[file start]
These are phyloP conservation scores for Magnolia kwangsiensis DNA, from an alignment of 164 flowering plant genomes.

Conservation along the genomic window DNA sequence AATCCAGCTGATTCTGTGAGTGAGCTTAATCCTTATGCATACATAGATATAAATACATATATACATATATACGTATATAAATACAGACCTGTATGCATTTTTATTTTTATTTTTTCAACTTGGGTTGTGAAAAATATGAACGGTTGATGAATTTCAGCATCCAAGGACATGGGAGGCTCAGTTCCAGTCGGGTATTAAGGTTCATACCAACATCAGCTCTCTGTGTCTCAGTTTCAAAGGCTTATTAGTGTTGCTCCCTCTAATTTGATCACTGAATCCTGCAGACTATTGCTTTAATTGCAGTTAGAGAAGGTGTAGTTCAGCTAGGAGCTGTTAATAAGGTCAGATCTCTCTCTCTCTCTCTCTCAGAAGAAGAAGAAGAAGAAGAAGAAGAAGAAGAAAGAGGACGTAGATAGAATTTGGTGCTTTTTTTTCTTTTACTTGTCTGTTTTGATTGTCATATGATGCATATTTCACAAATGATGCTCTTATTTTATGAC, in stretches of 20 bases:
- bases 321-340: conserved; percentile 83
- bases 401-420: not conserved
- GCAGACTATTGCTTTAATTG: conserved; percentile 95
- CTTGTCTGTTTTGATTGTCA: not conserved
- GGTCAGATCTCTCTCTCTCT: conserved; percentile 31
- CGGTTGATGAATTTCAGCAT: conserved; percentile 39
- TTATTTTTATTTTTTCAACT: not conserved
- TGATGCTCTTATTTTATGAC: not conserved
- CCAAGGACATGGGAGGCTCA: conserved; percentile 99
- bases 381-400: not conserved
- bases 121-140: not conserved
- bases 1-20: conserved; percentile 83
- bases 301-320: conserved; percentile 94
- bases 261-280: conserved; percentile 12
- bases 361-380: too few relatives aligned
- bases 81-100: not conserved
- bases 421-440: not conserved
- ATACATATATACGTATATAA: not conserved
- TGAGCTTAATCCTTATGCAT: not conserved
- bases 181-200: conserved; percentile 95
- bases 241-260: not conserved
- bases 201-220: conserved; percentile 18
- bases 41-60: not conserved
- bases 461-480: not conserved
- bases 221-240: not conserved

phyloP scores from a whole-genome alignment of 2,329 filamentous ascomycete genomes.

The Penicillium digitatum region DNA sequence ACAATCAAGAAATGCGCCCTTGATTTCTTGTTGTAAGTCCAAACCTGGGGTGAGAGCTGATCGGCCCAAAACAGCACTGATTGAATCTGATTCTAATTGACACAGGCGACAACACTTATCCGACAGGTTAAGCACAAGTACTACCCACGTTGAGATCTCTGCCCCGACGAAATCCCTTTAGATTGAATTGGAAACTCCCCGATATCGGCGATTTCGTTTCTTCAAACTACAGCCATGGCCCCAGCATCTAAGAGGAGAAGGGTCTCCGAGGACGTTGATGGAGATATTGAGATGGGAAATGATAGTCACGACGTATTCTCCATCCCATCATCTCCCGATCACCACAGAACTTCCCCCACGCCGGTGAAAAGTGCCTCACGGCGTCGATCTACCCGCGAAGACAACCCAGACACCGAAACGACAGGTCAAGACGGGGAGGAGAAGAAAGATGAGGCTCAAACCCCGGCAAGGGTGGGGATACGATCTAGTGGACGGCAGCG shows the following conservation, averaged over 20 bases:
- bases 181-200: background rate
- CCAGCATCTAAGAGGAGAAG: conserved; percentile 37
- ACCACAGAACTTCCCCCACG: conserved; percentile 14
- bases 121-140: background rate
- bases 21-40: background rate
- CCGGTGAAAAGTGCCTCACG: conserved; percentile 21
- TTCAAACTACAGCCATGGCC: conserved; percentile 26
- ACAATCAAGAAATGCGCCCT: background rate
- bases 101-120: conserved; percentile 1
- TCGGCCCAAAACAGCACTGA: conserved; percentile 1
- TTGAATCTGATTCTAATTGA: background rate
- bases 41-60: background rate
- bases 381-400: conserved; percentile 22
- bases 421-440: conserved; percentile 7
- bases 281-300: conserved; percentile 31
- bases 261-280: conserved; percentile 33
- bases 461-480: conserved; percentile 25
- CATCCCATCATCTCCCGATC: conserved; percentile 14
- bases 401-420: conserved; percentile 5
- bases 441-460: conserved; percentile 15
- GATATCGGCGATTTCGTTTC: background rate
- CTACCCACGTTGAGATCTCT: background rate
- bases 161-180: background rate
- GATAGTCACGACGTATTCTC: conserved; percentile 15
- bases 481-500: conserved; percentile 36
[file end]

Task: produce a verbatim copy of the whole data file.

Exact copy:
These are phyloP conservation scores for Magnolia kwangsiensis DNA, from an alignment of 164 flowering plant genomes.

Conservation along the genomic window DNA sequence AATCCAGCTGATTCTGTGAGTGAGCTTAATCCTTATGCATACATAGATATAAATACATATATACATATATACGTATATAAATACAGACCTGTATGCATTTTTATTTTTATTTTTTCAACTTGGGTTGTGAAAAATATGAACGGTTGATGAATTTCAGCATCCAAGGACATGGGAGGCTCAGTTCCAGTCGGGTATTAAGGTTCATACCAACATCAGCTCTCTGTGTCTCAGTTTCAAAGGCTTATTAGTGTTGCTCCCTCTAATTTGATCACTGAATCCTGCAGACTATTGCTTTAATTGCAGTTAGAGAAGGTGTAGTTCAGCTAGGAGCTGTTAATAAGGTCAGATCTCTCTCTCTCTCTCTCTCAGAAGAAGAAGAAGAAGAAGAAGAAGAAGAAGAAAGAGGACGTAGATAGAATTTGGTGCTTTTTTTTCTTTTACTTGTCTGTTTTGATTGTCATATGATGCATATTTCACAAATGATGCTCTTATTTTATGAC, in stretches of 20 bases:
- bases 321-340: conserved; percentile 83
- bases 401-420: not conserved
- GCAGACTATTGCTTTAATTG: conserved; percentile 95
- CTTGTCTGTTTTGATTGTCA: not conserved
- GGTCAGATCTCTCTCTCTCT: conserved; percentile 31
- CGGTTGATGAATTTCAGCAT: conserved; percentile 39
- TTATTTTTATTTTTTCAACT: not conserved
- TGATGCTCTTATTTTATGAC: not conserved
- CCAAGGACATGGGAGGCTCA: conserved; percentile 99
- bases 381-400: not conserved
- bases 121-140: not conserved
- bases 1-20: conserved; percentile 83
- bases 301-320: conserved; percentile 94
- bases 261-280: conserved; percentile 12
- bases 361-380: too few relatives aligned
- bases 81-100: not conserved
- bases 421-440: not conserved
- ATACATATATACGTATATAA: not conserved
- TGAGCTTAATCCTTATGCAT: not conserved
- bases 181-200: conserved; percentile 95
- bases 241-260: not conserved
- bases 201-220: conserved; percentile 18
- bases 41-60: not conserved
- bases 461-480: not conserved
- bases 221-240: not conserved

phyloP scores from a whole-genome alignment of 2,329 filamentous ascomycete genomes.

The Penicillium digitatum region DNA sequence ACAATCAAGAAATGCGCCCTTGATTTCTTGTTGTAAGTCCAAACCTGGGGTGAGAGCTGATCGGCCCAAAACAGCACTGATTGAATCTGATTCTAATTGACACAGGCGACAACACTTATCCGACAGGTTAAGCACAAGTACTACCCACGTTGAGATCTCTGCCCCGACGAAATCCCTTTAGATTGAATTGGAAACTCCCCGATATCGGCGATTTCGTTTCTTCAAACTACAGCCATGGCCCCAGCATCTAAGAGGAGAAGGGTCTCCGAGGACGTTGATGGAGATATTGAGATGGGAAATGATAGTCACGACGTATTCTCCATCCCATCATCTCCCGATCACCACAGAACTTCCCCCACGCCGGTGAAAAGTGCCTCACGGCGTCGATCTACCCGCGAAGACAACCCAGACACCGAAACGACAGGTCAAGACGGGGAGGAGAAGAAAGATGAGGCTCAAACCCCGGCAAGGGTGGGGATACGATCTAGTGGACGGCAGCG shows the following conservation, averaged over 20 bases:
- bases 181-200: background rate
- CCAGCATCTAAGAGGAGAAG: conserved; percentile 37
- ACCACAGAACTTCCCCCACG: conserved; percentile 14
- bases 121-140: background rate
- bases 21-40: background rate
- CCGGTGAAAAGTGCCTCACG: conserved; percentile 21
- TTCAAACTACAGCCATGGCC: conserved; percentile 26
- ACAATCAAGAAATGCGCCCT: background rate
- bases 101-120: conserved; percentile 1
- TCGGCCCAAAACAGCACTGA: conserved; percentile 1
- TTGAATCTGATTCTAATTGA: background rate
- bases 41-60: background rate
- bases 381-400: conserved; percentile 22
- bases 421-440: conserved; percentile 7
- bases 281-300: conserved; percentile 31
- bases 261-280: conserved; percentile 33
- bases 461-480: conserved; percentile 25
- CATCCCATCATCTCCCGATC: conserved; percentile 14
- bases 401-420: conserved; percentile 5
- bases 441-460: conserved; percentile 15
- GATATCGGCGATTTCGTTTC: background rate
- CTACCCACGTTGAGATCTCT: background rate
- bases 161-180: background rate
- GATAGTCACGACGTATTCTC: conserved; percentile 15
- bases 481-500: conserved; percentile 36